The Tethered Girl

44 days until surgery.

I’m home. Resting. This has come to be my least favorite thing lately. I just want to be out. Living life. Loving life. But I’m home. Resting. Waiting for surgery. After several months of pain and losing more and more of my ability to move my legs normally I was diagnosed with Tethered Cord Syndrome. Long story short, my spinal cord is attached to a (benign) growth on my spine which is restricting its movement and causing my symptoms. Apparently it’s been that way all my life. The condition is normally discovered at birth or in childhood but mine went unnoticed until now.

I look back and wonder if there were signs and symptoms that I didn’t notice as a kid. How do you just not notice something like that? But it sort of makes sense to me now. Lots of things went unnoticed throughout my life. Mostly because I hid them. I hid them to do my best at appearing normal. I wasn’t ready to own the extraordinary nature of the person I was meant to be. So I willingly and purposefully hid my pain and went unnoticed. I did it in grade school when someone would call me weird or I would inevitably get left out of the invites for a birthday party. I did it in high school. Only letting a few people in and letting everyone else see the version of me that fit in better. It carried throughout my adulthood. Always holding back just enough to not come on to strong or be seen as too much.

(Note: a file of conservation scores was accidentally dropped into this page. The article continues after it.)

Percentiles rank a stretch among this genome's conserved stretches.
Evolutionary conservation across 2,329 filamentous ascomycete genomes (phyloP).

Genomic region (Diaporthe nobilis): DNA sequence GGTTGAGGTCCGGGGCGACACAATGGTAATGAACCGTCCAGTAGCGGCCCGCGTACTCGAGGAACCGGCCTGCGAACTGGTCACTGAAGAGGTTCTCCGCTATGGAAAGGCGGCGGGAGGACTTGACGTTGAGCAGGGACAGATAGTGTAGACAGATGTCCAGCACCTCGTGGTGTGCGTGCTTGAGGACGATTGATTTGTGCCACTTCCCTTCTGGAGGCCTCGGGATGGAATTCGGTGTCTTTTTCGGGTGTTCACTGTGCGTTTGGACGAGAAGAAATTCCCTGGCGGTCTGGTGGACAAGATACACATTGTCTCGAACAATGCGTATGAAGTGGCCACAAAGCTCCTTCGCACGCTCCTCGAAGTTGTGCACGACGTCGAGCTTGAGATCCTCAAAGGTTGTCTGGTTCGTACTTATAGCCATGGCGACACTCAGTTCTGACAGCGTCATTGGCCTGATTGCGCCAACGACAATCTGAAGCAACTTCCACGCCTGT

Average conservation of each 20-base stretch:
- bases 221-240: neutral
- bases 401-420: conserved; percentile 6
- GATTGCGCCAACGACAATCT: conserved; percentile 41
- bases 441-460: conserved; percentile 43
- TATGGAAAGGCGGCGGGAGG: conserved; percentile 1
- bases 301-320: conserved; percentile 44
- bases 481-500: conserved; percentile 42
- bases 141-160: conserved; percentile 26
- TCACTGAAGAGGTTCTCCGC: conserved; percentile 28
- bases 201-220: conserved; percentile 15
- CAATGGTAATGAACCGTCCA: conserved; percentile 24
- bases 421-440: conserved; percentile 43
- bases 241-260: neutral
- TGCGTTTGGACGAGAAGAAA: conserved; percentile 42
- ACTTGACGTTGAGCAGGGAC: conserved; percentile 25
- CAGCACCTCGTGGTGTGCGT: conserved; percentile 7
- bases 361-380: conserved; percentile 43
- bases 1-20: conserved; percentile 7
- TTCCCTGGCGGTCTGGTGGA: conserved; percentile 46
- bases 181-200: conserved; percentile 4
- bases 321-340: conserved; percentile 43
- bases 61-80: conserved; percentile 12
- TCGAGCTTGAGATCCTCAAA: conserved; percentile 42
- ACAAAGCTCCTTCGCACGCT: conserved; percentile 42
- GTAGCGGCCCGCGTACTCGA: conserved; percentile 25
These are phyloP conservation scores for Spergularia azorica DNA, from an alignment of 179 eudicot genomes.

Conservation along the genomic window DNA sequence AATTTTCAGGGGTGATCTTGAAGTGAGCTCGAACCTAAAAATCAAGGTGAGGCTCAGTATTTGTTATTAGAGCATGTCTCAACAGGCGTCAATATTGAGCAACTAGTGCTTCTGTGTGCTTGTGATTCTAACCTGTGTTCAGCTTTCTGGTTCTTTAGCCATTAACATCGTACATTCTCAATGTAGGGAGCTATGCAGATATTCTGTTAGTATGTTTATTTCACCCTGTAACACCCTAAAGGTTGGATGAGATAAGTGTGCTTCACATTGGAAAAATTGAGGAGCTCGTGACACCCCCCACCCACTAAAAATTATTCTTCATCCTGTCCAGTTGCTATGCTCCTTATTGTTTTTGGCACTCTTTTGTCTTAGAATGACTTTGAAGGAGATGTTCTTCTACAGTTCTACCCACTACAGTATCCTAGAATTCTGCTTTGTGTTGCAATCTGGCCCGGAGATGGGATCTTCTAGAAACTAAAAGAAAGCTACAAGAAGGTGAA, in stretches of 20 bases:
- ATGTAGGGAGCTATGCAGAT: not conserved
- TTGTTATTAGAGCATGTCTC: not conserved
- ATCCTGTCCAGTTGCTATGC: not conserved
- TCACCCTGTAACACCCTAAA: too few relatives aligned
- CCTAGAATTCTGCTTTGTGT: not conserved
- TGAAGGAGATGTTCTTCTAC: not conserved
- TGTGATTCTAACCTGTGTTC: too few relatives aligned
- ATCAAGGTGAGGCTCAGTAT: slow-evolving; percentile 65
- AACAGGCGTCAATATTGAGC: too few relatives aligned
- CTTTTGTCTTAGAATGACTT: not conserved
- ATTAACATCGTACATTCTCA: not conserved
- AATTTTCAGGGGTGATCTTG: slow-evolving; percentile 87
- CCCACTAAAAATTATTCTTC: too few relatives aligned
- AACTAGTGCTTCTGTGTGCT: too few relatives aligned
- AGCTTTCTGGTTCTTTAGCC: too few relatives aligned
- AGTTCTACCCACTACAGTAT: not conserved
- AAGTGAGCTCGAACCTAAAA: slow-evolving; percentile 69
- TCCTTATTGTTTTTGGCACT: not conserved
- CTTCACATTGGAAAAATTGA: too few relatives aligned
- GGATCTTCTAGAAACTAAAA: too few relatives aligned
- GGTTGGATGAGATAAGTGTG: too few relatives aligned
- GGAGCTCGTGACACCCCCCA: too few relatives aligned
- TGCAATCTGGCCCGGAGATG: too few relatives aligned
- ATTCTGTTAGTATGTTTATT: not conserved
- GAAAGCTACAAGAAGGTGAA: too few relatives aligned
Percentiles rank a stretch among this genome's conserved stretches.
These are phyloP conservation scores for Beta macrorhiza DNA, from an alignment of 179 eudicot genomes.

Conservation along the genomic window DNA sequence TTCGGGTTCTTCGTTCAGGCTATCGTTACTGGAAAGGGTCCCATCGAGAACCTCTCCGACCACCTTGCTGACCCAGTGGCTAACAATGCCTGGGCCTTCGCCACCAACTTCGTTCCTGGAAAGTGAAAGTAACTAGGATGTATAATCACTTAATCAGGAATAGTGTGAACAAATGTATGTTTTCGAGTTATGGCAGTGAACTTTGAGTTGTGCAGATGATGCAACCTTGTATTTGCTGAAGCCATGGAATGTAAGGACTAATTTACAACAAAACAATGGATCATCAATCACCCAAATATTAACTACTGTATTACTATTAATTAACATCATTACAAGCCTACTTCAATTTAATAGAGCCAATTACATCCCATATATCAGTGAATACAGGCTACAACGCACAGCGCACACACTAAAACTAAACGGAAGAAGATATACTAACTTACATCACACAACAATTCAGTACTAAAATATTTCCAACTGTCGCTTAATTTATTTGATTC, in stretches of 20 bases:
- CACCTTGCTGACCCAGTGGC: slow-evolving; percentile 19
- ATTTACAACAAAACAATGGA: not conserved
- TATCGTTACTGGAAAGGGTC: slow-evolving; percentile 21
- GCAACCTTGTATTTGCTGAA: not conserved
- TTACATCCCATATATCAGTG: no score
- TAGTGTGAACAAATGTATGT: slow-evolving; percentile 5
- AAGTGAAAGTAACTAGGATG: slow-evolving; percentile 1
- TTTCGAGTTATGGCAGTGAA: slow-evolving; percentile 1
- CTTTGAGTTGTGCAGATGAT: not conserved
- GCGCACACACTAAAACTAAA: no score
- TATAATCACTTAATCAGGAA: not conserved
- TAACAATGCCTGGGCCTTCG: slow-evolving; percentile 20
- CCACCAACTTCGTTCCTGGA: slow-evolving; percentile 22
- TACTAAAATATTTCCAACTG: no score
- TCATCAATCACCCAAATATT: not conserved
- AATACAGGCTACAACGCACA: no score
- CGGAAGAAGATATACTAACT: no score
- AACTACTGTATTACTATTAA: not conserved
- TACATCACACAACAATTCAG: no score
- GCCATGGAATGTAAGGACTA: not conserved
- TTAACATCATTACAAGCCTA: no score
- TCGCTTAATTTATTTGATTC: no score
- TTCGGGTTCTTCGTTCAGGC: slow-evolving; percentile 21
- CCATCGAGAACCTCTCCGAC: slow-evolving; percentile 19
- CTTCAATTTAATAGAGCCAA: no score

My tethered cord seems almost symbolic of how my life has been really. I’ve been tethered by so many things. Tethered by the opinions of others. Always caring so much about what other people thought. More times than not caring more about what they thought than what I thought of myself. Tethered by my own fears and limiting beliefs. Keeping myself small for fear that I would lose or fail or not be enough. Tethered by past regrets, shame, anger, guilt… so many things I didn’t want to face so I went unnoticed. It always seemed easier that way.

If my condition is symbolic of my past then my surgery symbolizes my future. Finally cutting free from all of it. Free to do all of the wonderful things that I know I’m meant to do. Free to move about the cabin of life without fear or judgement. Without guilt or shame. Knowing that I am enough. I’m not normal. And that’s ok. I’m quirky and crazy and extraordinarily open minded and optimistic. I don’t wan to be normal. I don’t want to be unnoticed.

I’m ready.

Ready for surgery.

Ready to get back out there and take the world by storm.

Ready for what lies ahead.

Ready to be free.

Ready to embrace all that comes next.

44 more days.

I’m ready to no longer be the tethered girl.

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